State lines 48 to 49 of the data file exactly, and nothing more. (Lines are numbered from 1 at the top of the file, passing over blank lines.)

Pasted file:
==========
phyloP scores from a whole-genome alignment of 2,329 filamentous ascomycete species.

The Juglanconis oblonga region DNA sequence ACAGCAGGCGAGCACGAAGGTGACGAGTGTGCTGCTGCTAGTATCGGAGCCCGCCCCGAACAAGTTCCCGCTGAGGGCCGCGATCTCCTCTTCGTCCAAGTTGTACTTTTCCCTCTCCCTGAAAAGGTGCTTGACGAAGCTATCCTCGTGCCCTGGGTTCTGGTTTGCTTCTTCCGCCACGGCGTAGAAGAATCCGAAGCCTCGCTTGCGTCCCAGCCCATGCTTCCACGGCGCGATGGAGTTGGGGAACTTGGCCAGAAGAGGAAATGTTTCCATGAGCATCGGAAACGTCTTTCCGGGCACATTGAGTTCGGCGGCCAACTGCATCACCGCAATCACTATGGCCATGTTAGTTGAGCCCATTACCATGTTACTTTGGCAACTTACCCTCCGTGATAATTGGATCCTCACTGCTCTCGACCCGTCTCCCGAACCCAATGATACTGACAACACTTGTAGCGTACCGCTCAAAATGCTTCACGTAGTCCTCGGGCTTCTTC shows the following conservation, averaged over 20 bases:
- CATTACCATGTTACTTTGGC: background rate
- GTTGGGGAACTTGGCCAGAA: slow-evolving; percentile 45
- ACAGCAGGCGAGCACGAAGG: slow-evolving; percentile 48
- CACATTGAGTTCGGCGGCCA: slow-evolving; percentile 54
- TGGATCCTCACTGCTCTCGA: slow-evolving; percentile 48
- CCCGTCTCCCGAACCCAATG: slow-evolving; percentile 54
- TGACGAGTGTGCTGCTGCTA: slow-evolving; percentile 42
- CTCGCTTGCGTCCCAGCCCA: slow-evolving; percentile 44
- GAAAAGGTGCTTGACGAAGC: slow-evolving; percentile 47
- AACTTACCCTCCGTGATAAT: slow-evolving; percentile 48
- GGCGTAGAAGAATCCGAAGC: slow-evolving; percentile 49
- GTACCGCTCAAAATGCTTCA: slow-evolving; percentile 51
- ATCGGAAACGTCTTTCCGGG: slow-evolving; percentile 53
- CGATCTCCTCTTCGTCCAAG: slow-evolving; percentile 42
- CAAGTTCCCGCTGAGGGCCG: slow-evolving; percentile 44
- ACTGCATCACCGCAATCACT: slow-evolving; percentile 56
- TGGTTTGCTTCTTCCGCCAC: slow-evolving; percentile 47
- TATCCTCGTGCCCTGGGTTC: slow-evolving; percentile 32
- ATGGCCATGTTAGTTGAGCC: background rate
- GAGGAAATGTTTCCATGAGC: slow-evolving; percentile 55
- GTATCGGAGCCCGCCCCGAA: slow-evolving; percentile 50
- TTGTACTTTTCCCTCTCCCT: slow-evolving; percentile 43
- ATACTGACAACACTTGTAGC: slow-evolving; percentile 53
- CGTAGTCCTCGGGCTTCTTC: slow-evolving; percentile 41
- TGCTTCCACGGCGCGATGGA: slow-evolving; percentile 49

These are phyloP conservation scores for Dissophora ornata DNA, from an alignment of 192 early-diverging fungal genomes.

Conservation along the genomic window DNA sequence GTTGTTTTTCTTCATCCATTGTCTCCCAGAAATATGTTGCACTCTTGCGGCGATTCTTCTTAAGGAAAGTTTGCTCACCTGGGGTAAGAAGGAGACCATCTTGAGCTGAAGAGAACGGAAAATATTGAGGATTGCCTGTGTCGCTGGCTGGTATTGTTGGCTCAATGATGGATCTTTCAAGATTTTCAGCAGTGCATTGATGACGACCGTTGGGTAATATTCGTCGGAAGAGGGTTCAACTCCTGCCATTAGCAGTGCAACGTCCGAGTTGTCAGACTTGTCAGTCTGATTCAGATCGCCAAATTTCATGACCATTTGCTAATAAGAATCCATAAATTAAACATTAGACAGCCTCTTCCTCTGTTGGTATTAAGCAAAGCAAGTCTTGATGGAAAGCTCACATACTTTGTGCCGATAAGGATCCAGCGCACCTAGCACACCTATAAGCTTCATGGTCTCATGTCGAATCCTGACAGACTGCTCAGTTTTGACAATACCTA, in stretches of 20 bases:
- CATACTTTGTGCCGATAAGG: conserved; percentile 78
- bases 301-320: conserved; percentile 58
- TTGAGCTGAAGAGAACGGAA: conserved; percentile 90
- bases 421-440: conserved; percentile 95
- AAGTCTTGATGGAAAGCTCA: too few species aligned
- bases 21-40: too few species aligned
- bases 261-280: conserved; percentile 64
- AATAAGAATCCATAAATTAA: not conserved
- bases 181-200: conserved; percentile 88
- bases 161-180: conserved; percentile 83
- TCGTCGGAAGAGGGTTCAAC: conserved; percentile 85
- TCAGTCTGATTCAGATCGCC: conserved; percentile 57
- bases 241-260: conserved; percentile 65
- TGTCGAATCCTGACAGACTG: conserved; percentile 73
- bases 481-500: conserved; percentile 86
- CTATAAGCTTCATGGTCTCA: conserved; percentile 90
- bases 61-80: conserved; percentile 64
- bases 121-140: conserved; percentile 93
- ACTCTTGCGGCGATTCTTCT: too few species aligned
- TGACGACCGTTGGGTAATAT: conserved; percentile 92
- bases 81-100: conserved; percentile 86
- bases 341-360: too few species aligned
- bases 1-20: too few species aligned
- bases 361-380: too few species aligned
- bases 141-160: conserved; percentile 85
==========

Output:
- ACTCTTGCGGCGATTCTTCT: too few species aligned
- TGACGACCGTTGGGTAATAT: conserved; percentile 92